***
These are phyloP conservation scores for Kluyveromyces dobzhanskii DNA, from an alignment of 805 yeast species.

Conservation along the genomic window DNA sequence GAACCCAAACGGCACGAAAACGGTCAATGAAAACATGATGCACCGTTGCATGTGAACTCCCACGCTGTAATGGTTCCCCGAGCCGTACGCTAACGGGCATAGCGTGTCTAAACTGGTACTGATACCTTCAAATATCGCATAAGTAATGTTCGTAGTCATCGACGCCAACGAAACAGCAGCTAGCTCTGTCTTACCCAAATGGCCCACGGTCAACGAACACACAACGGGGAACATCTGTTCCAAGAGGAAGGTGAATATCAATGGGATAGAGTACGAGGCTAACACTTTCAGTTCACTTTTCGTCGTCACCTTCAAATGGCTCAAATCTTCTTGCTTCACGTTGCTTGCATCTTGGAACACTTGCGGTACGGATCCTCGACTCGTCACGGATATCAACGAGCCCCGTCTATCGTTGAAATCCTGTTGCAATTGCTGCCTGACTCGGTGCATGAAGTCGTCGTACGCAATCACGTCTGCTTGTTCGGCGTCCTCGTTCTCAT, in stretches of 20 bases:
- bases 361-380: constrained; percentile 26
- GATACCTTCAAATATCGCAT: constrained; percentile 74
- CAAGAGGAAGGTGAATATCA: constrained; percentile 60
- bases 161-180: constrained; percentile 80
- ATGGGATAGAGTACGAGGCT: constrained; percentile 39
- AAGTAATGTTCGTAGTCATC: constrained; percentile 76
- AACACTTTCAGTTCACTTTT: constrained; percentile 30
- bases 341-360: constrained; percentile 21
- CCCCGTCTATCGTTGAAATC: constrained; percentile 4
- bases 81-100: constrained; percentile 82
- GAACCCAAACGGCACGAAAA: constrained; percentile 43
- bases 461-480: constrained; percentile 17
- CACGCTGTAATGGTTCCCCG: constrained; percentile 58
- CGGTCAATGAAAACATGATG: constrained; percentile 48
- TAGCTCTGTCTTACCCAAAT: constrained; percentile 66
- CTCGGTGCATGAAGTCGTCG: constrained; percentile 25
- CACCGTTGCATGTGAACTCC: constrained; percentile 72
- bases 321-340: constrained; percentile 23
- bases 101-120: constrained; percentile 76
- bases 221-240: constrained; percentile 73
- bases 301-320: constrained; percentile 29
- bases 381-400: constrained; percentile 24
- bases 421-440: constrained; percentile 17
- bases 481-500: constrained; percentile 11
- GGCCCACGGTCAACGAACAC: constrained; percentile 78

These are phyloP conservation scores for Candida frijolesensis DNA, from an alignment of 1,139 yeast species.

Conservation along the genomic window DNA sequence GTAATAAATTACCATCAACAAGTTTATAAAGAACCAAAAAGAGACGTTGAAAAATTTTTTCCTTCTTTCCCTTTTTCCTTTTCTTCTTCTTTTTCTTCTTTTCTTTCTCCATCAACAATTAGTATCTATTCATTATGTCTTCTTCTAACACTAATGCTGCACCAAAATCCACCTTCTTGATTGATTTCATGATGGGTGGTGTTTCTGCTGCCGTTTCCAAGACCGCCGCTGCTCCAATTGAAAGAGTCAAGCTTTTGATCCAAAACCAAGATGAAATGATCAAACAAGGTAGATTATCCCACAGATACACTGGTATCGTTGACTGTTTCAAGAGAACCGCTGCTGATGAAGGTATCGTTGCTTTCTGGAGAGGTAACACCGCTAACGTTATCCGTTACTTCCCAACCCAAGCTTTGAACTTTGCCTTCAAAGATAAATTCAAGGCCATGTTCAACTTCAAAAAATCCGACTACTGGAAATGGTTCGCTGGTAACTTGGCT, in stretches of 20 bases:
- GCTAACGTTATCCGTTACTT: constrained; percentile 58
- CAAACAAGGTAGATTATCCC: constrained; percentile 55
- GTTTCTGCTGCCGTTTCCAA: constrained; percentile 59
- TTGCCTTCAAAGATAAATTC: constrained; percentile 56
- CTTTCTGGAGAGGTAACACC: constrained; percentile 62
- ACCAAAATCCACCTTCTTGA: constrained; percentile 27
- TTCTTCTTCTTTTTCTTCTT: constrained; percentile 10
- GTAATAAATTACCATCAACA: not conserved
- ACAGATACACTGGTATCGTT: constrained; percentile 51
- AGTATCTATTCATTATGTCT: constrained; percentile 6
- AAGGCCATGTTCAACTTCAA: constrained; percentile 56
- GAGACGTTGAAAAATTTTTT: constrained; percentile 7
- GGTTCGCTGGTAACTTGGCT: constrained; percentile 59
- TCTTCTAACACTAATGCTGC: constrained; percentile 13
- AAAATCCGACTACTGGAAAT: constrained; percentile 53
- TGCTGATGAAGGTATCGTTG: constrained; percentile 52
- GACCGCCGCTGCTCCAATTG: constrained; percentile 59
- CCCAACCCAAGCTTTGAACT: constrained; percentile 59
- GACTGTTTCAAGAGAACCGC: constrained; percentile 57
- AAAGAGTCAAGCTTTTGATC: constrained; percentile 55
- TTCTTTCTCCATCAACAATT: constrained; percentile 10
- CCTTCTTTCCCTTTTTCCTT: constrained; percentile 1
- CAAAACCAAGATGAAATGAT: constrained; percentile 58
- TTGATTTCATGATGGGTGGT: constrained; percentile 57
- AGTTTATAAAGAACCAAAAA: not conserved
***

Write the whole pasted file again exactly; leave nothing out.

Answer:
These are phyloP conservation scores for Kluyveromyces dobzhanskii DNA, from an alignment of 805 yeast species.

Conservation along the genomic window DNA sequence GAACCCAAACGGCACGAAAACGGTCAATGAAAACATGATGCACCGTTGCATGTGAACTCCCACGCTGTAATGGTTCCCCGAGCCGTACGCTAACGGGCATAGCGTGTCTAAACTGGTACTGATACCTTCAAATATCGCATAAGTAATGTTCGTAGTCATCGACGCCAACGAAACAGCAGCTAGCTCTGTCTTACCCAAATGGCCCACGGTCAACGAACACACAACGGGGAACATCTGTTCCAAGAGGAAGGTGAATATCAATGGGATAGAGTACGAGGCTAACACTTTCAGTTCACTTTTCGTCGTCACCTTCAAATGGCTCAAATCTTCTTGCTTCACGTTGCTTGCATCTTGGAACACTTGCGGTACGGATCCTCGACTCGTCACGGATATCAACGAGCCCCGTCTATCGTTGAAATCCTGTTGCAATTGCTGCCTGACTCGGTGCATGAAGTCGTCGTACGCAATCACGTCTGCTTGTTCGGCGTCCTCGTTCTCAT, in stretches of 20 bases:
- bases 361-380: constrained; percentile 26
- GATACCTTCAAATATCGCAT: constrained; percentile 74
- CAAGAGGAAGGTGAATATCA: constrained; percentile 60
- bases 161-180: constrained; percentile 80
- ATGGGATAGAGTACGAGGCT: constrained; percentile 39
- AAGTAATGTTCGTAGTCATC: constrained; percentile 76
- AACACTTTCAGTTCACTTTT: constrained; percentile 30
- bases 341-360: constrained; percentile 21
- CCCCGTCTATCGTTGAAATC: constrained; percentile 4
- bases 81-100: constrained; percentile 82
- GAACCCAAACGGCACGAAAA: constrained; percentile 43
- bases 461-480: constrained; percentile 17
- CACGCTGTAATGGTTCCCCG: constrained; percentile 58
- CGGTCAATGAAAACATGATG: constrained; percentile 48
- TAGCTCTGTCTTACCCAAAT: constrained; percentile 66
- CTCGGTGCATGAAGTCGTCG: constrained; percentile 25
- CACCGTTGCATGTGAACTCC: constrained; percentile 72
- bases 321-340: constrained; percentile 23
- bases 101-120: constrained; percentile 76
- bases 221-240: constrained; percentile 73
- bases 301-320: constrained; percentile 29
- bases 381-400: constrained; percentile 24
- bases 421-440: constrained; percentile 17
- bases 481-500: constrained; percentile 11
- GGCCCACGGTCAACGAACAC: constrained; percentile 78

These are phyloP conservation scores for Candida frijolesensis DNA, from an alignment of 1,139 yeast species.

Conservation along the genomic window DNA sequence GTAATAAATTACCATCAACAAGTTTATAAAGAACCAAAAAGAGACGTTGAAAAATTTTTTCCTTCTTTCCCTTTTTCCTTTTCTTCTTCTTTTTCTTCTTTTCTTTCTCCATCAACAATTAGTATCTATTCATTATGTCTTCTTCTAACACTAATGCTGCACCAAAATCCACCTTCTTGATTGATTTCATGATGGGTGGTGTTTCTGCTGCCGTTTCCAAGACCGCCGCTGCTCCAATTGAAAGAGTCAAGCTTTTGATCCAAAACCAAGATGAAATGATCAAACAAGGTAGATTATCCCACAGATACACTGGTATCGTTGACTGTTTCAAGAGAACCGCTGCTGATGAAGGTATCGTTGCTTTCTGGAGAGGTAACACCGCTAACGTTATCCGTTACTTCCCAACCCAAGCTTTGAACTTTGCCTTCAAAGATAAATTCAAGGCCATGTTCAACTTCAAAAAATCCGACTACTGGAAATGGTTCGCTGGTAACTTGGCT, in stretches of 20 bases:
- GCTAACGTTATCCGTTACTT: constrained; percentile 58
- CAAACAAGGTAGATTATCCC: constrained; percentile 55
- GTTTCTGCTGCCGTTTCCAA: constrained; percentile 59
- TTGCCTTCAAAGATAAATTC: constrained; percentile 56
- CTTTCTGGAGAGGTAACACC: constrained; percentile 62
- ACCAAAATCCACCTTCTTGA: constrained; percentile 27
- TTCTTCTTCTTTTTCTTCTT: constrained; percentile 10
- GTAATAAATTACCATCAACA: not conserved
- ACAGATACACTGGTATCGTT: constrained; percentile 51
- AGTATCTATTCATTATGTCT: constrained; percentile 6
- AAGGCCATGTTCAACTTCAA: constrained; percentile 56
- GAGACGTTGAAAAATTTTTT: constrained; percentile 7
- GGTTCGCTGGTAACTTGGCT: constrained; percentile 59
- TCTTCTAACACTAATGCTGC: constrained; percentile 13
- AAAATCCGACTACTGGAAAT: constrained; percentile 53
- TGCTGATGAAGGTATCGTTG: constrained; percentile 52
- GACCGCCGCTGCTCCAATTG: constrained; percentile 59
- CCCAACCCAAGCTTTGAACT: constrained; percentile 59
- GACTGTTTCAAGAGAACCGC: constrained; percentile 57
- AAAGAGTCAAGCTTTTGATC: constrained; percentile 55
- TTCTTTCTCCATCAACAATT: constrained; percentile 10
- CCTTCTTTCCCTTTTTCCTT: constrained; percentile 1
- CAAAACCAAGATGAAATGAT: constrained; percentile 58
- TTGATTTCATGATGGGTGGT: constrained; percentile 57
- AGTTTATAAAGAACCAAAAA: not conserved